Auteur Topic: Internationale ontwikkelingen op onderzeebootgebied.  (gelezen 38651 keer)

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Internationale ontwikkelingen op onderzeebootgebied.
« Reactie #1207 Gepost op: 21/04/2017 | 10:51 uur »
Aangezien het topic over de Walrusklasse teveel verwatert in discussies over ontwikkelingen elders is het tijd een afsplitsing te maken. En de topics over één type of aquisitie van één land niet zo snel lopen, lijkt het me handig het gezamelijk te houden.

Hoewel Taiwan samenwerking en kennis zoekt bij Europese partners lijkt dat er nog niet van te komen. Echter omdat hun zoektocht altijd controversieel blijft is het toch interessant om hun doorontwikkeling op de Zwaardvisklasse te blijven volgen.

Taiwan hoping to launch home-grown submarines within a decade
2017/03/21 16:45:27

Kaohsiung, March 21 (CNA) Taiwan is hoping to build its first home-grown submarines within eight years and commission them into service within a decade, the local shipbuilder commissioned to carry out the submarine program said Tuesday.

CSBC Corp. Taiwan Chairman Cheng Wen-lon (鄭文龍) acknowledged there were problems to be worked out because Taiwan lacks any experience in building submarines, but he said the difficulties were being addressed.

He also noted that CSBC Corp. has built more than 100 ships for the Navy and said the company would use that experience in developing the local submarine program.

Cheng's comments came after the shipbuilder and the National Chung-Shan Institute of Science and Technology (NCSIST) signed a memorandum of understanding with Taiwan's Navy in Kaohsiung earlier in the day to jointly build submarines for the military.

The project is part of a broader initiative to develop an independent national defense industry.

Under Tuesday's MOU, the project will have two main phases. The first will be to complete the design for the subs and have a budget of approximately NT$2 billion (US$65.64 million), Cheng said.

The second stage will involve building the submarines, he said, without giving any cost projections for the vessels or estimates of how many submarines might be built.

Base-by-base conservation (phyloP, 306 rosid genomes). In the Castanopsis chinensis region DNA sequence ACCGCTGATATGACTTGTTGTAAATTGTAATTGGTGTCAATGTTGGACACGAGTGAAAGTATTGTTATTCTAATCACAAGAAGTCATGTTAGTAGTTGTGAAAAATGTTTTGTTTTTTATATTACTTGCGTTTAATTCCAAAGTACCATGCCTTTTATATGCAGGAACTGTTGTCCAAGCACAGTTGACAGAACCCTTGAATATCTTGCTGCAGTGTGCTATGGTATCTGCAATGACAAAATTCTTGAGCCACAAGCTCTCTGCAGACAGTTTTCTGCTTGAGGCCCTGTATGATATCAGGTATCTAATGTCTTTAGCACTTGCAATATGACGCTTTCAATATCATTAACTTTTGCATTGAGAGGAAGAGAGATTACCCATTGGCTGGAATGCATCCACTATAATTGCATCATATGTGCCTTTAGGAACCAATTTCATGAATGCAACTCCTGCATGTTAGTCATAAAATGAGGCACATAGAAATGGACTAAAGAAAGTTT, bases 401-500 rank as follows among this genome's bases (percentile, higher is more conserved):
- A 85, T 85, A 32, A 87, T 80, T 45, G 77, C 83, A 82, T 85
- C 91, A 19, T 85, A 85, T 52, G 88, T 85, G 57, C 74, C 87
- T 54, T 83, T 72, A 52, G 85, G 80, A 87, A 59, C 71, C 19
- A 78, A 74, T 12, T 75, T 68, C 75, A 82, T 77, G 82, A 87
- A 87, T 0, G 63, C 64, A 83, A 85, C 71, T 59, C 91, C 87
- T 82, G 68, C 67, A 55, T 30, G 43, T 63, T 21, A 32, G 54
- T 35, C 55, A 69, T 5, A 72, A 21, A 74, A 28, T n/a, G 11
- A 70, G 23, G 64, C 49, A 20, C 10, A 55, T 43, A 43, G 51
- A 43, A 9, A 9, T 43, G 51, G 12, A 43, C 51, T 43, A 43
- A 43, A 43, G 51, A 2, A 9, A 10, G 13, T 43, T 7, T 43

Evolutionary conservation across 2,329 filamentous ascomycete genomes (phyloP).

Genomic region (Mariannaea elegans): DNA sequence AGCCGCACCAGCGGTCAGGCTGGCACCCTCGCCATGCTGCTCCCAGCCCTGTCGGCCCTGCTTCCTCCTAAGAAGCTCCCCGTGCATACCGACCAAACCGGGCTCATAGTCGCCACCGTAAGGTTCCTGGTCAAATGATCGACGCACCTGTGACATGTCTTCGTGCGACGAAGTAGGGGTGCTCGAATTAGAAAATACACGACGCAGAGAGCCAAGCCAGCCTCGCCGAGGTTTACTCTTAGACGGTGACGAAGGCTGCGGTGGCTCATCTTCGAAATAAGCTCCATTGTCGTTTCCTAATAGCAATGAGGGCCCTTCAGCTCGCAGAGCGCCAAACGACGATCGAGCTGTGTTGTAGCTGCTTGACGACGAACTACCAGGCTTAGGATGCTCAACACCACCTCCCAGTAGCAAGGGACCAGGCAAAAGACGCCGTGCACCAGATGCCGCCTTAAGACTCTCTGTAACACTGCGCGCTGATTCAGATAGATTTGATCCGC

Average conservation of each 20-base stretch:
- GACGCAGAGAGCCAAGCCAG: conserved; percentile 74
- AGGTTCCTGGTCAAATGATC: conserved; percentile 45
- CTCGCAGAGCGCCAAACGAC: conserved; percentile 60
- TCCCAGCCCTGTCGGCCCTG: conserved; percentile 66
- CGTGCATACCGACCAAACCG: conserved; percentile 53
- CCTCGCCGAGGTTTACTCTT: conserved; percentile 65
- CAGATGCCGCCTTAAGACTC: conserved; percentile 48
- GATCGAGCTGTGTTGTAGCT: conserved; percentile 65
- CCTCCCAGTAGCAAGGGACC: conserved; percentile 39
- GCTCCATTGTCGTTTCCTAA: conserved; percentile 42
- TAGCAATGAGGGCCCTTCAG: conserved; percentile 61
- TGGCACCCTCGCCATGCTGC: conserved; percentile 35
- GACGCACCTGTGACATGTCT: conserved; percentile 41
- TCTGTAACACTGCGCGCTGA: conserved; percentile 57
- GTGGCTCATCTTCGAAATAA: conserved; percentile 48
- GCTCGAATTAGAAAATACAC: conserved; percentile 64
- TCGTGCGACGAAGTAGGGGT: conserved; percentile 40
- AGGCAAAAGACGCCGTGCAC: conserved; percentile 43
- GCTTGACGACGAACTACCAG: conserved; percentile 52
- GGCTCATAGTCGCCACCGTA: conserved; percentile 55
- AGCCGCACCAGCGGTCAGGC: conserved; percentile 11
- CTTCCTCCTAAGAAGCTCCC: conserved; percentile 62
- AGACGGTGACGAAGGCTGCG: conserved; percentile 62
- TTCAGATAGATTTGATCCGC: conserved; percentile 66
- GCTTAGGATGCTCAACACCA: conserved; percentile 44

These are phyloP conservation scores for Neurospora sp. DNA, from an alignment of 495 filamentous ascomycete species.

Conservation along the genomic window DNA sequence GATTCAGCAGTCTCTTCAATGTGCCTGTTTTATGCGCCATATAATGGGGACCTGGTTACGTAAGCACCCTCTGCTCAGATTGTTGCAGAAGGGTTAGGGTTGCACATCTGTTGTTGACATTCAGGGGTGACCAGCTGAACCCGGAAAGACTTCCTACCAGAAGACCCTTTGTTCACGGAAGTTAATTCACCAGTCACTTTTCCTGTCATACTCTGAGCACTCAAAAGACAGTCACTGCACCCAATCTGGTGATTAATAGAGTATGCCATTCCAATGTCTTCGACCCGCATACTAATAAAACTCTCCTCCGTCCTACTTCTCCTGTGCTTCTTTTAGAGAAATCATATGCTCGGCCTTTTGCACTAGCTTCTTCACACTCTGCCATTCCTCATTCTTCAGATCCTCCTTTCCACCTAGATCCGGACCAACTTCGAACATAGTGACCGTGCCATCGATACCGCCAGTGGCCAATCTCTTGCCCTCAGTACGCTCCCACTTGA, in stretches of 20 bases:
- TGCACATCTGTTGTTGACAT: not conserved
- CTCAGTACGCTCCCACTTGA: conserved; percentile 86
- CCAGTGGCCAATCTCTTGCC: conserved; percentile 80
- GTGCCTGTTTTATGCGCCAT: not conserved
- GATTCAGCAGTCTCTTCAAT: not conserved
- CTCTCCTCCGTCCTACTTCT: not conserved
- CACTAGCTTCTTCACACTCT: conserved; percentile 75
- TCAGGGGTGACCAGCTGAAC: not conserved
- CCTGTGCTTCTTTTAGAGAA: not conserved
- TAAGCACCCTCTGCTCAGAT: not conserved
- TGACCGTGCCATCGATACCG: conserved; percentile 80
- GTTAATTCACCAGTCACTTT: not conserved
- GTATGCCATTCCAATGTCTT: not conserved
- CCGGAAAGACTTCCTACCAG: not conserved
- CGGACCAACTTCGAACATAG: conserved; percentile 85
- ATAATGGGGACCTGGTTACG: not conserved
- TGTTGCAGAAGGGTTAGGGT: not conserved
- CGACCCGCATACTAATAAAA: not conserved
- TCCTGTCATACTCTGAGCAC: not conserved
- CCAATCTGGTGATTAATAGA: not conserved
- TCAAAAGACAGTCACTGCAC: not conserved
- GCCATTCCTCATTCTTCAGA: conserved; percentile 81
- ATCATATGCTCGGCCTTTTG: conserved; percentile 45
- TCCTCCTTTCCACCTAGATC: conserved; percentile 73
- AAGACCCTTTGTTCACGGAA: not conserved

According to the schedule, home-grown submarines will be completed within eight years and then formally commissioned into service within a decade, he said.

Cheng was coy when asked about the planned submarines' design and whether it would be based on the designs of existing submarines in the Navy's fleet, which were purchased from the United States in the 1970s and the Netherlands in the 1980s.

"The design will be based on a model that meets the need of Taiwan's self-defense," he said.

NCSIST Vice President Gao Chung-hsing (杲中興) said the most important part of the program is a system to integrate all of the equipment and ensure the safety of ships operating underwater.

The NCSIST will cooperate with CSBC Corp. in these areas, Gao said.

Tuesday's signing was also witnessed by President Tsai Ing-wen (蔡英文), who said the construction of submarines is the most challenging aspect of Taiwan's policy to create an independent national defense industry.

Taiwan has long tried to acquire submarines from other countries with little success because of their reluctance to upset China, which claims Taiwan as part of its territory rather than recognizing it as an independent state.

U.S. President George W. Bush authorized the sale of eight diesel electric submarines to Taiwan in 2001, but the deal never came to fruition because of political wrangling in Taiwan and questions over whether the U.S., which did not produce conventional submarines at the time, could actually supply the vessels.

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